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  2. This is really, REALLY cool. I think my own FOMO comes from being in a different timezone to the people I have close friendships with, and I hate going to bed while they’re all still ‘doing’ their evening. I’m getting better at appreciating the ‘Now’, though 🙂 I’m glad you introduced me to JOMO and JOC – thank you 🙂

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  3. Great insights and thank you for this outlook. When I initially read this post, it reminded me of something I had written awhile back, here’s a quick excerpt:
    Yesterday I went for a Hike as part of my Sunday/Funday Adventure, towards the end I came across a beautiful view of a beach. (I felt that it was something worth sharing, so I posted it on Facebook etc.) Sometimes I feel that when we compare or lives to others, or we see a snapshot of their lives, we’re forgetting a few important details…The climb up to this spot was treacherous, just one slip and I’d fall all the way down to the bottom. It was nearly vertical, so much so that I was also climbing with my hands. I’m not saying this to get credit, but to point out that to get to this beautiful view, it came at a steep price (pun intended). Sometimes I feel that we see other people’s lives and we don’t ask. How high up did you have to climb to get there, is it something I’m willing to do? How long did it take you to get there, do I have the time to invest in that? How did you get down from there, is it worth my life? So my point is that if you saw this picture and thought wow that’s a great view, and didn’t think of what it took to get there, you’re setting yourself up for failure…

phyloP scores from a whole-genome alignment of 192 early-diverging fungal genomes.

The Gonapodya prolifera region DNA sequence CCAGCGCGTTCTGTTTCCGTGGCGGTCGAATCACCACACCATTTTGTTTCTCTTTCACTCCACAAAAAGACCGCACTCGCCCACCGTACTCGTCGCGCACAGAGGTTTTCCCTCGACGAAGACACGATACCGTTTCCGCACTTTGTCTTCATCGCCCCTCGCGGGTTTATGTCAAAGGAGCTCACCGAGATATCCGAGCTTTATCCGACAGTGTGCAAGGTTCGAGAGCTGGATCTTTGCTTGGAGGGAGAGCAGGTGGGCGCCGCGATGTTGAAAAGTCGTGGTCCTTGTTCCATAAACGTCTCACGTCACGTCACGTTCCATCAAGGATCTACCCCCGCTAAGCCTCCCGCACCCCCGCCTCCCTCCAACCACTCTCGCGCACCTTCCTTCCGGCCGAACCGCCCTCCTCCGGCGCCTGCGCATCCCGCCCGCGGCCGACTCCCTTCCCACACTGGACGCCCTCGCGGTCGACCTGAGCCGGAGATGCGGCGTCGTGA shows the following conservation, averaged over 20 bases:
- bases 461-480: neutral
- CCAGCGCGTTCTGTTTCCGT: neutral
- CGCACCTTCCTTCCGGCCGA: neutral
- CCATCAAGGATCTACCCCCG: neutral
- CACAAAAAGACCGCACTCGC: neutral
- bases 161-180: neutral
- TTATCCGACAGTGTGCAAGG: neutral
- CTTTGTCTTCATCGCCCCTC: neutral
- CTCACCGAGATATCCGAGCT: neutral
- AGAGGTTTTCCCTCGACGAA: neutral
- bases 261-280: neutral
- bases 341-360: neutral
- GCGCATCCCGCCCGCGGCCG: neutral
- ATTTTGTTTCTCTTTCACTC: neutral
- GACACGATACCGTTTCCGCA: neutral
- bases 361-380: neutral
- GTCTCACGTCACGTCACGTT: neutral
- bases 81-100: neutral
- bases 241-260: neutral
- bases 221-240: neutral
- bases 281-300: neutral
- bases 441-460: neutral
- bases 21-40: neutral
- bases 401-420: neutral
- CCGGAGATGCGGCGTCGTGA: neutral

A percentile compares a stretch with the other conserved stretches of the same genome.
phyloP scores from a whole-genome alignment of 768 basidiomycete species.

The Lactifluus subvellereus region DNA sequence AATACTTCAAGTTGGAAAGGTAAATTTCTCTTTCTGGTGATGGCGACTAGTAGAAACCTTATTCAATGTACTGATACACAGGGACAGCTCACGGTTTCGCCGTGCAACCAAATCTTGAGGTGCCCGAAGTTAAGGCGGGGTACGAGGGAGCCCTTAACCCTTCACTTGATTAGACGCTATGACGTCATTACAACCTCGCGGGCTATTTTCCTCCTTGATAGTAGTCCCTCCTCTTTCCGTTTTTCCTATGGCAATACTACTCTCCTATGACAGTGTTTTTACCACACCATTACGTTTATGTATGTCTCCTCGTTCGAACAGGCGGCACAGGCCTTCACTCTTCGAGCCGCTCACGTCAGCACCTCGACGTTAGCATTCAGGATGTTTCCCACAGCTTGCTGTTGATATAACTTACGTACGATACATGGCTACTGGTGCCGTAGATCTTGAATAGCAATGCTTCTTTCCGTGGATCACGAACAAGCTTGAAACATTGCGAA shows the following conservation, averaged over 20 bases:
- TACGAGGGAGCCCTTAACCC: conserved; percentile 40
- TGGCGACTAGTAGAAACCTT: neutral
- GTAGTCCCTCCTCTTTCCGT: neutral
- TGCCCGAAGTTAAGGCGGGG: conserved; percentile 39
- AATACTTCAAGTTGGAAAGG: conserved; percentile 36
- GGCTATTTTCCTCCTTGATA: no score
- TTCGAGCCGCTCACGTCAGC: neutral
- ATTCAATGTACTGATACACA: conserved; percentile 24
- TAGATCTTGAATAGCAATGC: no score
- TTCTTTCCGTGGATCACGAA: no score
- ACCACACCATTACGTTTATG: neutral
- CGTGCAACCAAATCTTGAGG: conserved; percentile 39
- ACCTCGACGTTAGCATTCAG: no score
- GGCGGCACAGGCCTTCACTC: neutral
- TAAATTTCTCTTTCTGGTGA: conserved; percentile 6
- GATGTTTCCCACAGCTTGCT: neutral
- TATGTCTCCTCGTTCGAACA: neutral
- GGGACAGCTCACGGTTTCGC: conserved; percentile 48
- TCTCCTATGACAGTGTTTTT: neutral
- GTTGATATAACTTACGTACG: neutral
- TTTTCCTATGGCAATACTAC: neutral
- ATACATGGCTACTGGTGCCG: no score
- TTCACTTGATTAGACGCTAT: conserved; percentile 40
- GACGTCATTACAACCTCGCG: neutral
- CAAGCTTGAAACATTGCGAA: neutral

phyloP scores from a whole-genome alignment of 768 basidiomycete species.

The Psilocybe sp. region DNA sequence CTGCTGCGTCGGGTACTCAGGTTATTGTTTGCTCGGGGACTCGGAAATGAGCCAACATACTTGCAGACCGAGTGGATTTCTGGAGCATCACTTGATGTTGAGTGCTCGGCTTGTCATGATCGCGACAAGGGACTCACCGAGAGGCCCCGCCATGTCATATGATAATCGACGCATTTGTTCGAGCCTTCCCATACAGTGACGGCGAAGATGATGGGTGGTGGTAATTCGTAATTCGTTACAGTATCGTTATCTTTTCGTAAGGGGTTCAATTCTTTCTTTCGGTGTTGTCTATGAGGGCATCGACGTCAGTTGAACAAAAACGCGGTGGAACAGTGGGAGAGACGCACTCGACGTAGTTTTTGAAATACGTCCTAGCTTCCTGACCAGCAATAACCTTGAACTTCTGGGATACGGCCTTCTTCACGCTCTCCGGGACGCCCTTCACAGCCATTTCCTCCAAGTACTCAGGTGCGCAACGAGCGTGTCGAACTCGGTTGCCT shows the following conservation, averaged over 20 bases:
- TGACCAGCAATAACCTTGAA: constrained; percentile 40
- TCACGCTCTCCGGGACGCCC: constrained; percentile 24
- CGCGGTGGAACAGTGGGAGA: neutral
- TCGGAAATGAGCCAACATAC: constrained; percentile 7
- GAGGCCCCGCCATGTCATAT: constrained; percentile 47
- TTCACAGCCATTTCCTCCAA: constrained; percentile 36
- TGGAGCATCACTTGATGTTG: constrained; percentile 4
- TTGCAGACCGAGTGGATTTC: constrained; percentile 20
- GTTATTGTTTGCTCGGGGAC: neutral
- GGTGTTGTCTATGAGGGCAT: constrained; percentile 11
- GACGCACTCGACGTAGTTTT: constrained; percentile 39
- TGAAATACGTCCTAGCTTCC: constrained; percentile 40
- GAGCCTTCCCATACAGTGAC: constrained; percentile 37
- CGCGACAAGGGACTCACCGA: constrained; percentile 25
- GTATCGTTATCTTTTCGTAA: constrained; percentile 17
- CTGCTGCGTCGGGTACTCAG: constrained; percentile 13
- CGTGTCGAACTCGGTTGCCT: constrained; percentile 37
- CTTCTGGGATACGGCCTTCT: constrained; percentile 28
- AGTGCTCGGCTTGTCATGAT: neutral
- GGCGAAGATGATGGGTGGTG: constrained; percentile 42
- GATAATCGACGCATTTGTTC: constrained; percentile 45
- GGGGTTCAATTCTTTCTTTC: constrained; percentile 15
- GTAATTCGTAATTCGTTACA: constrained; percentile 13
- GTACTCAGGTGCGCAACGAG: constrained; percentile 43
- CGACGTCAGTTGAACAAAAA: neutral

This brings me to my main point. It always fascinates me that sometimes people use social media as a means to gain external validation. Mostly they’re looking for others to comment on how fabulous their lives are. But in most cases, what we see is a very limited view of what their lives actually are, or what it actually took to get to the view their showing us. I sometimes wonder if you were to pan out the picture, if what we’d instead see is that they’re standing in the middle of chaos, and the view we see is literally the one ray of light.
    Including myself I sometimes have a motive, but I try to be intentional in showing not just my triumphs but my struggles also. I imagine you write and do what you do not for the compliments, and accolades. Rather because you feel that showing your authentic self not only gives others hope; knowing that you’re flawed just like they are. But that your vulnerability gives them courage to overcome their demons.
    If you’re not familiar with Brene Brown, definitely check out her TEDtalk on vulnerability.Oh as a side note, I thought of this after my other comments to you. As for your critics, check out “The Man in the Arena” by Theodore Roosevelt. Keep being a beacon of hope, and your authenticity is much needed in this world. Sorry I’m a bit long winded.

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    • What an awesome post! Thank you for your insights and vulnerability. I know and like the Brene Brown talk. I try to write what’s on my mind — even if it’s unpopular or too emotional for many people.

      Sometimes it’s hard to choose what to post on social media. It’s the branding effect of trying to portray ourselves versus submitting cool pictures.

      Thank you!